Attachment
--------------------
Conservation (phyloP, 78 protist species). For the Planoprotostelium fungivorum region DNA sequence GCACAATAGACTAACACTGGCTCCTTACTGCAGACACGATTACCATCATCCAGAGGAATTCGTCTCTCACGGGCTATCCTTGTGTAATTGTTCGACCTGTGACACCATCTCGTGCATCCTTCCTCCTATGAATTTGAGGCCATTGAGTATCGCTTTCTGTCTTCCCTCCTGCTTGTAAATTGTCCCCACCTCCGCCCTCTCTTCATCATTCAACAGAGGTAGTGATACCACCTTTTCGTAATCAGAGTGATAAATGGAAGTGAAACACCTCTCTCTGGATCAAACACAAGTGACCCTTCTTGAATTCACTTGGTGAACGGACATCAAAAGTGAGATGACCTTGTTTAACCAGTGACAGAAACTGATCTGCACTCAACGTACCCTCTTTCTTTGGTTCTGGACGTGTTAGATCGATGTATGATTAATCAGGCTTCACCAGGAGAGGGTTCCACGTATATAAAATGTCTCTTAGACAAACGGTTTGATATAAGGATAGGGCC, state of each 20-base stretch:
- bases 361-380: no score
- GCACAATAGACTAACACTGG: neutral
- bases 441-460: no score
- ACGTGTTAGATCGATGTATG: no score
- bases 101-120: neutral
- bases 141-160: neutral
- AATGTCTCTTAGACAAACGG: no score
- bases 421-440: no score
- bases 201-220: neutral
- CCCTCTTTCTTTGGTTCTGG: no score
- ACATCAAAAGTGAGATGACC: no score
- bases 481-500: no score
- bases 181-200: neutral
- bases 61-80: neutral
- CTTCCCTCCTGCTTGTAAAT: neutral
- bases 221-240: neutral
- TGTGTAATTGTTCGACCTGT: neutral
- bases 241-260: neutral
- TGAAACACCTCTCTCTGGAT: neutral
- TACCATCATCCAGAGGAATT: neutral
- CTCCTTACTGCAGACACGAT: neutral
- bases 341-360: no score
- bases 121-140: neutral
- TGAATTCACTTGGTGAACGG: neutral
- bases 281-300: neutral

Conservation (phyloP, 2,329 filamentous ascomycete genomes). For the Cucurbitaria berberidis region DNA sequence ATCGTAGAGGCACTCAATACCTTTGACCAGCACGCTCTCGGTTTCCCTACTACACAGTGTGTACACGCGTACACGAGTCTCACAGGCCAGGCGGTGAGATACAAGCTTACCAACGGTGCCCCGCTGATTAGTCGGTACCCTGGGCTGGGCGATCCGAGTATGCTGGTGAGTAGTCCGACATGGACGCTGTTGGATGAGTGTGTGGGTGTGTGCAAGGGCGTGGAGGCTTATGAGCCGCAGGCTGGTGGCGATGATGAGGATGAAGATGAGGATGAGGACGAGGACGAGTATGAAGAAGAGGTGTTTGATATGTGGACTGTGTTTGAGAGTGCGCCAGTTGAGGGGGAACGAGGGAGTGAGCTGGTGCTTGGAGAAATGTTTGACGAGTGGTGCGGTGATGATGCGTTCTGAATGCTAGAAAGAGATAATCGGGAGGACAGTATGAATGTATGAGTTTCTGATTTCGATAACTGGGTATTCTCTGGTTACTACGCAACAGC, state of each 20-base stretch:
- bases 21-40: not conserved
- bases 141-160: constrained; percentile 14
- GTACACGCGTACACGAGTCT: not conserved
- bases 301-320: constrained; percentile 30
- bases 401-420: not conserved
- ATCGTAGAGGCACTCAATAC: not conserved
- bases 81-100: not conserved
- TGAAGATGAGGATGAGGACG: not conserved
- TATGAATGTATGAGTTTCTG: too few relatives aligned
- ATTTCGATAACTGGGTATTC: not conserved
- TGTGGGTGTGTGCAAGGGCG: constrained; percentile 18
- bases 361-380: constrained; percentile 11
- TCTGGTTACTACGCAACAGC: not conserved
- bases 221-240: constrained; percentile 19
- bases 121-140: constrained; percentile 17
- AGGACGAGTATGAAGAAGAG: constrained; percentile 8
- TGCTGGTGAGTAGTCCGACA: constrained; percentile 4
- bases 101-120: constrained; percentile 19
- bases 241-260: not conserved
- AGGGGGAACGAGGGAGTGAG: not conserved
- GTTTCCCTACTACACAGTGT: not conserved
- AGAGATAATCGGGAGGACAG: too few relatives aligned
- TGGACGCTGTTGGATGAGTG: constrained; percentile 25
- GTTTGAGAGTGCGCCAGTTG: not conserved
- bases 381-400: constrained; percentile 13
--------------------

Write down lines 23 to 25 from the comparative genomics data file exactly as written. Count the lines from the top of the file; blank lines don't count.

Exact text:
- bases 341-360: no score
- bases 121-140: neutral
- TGAATTCACTTGGTGAACGG: neutral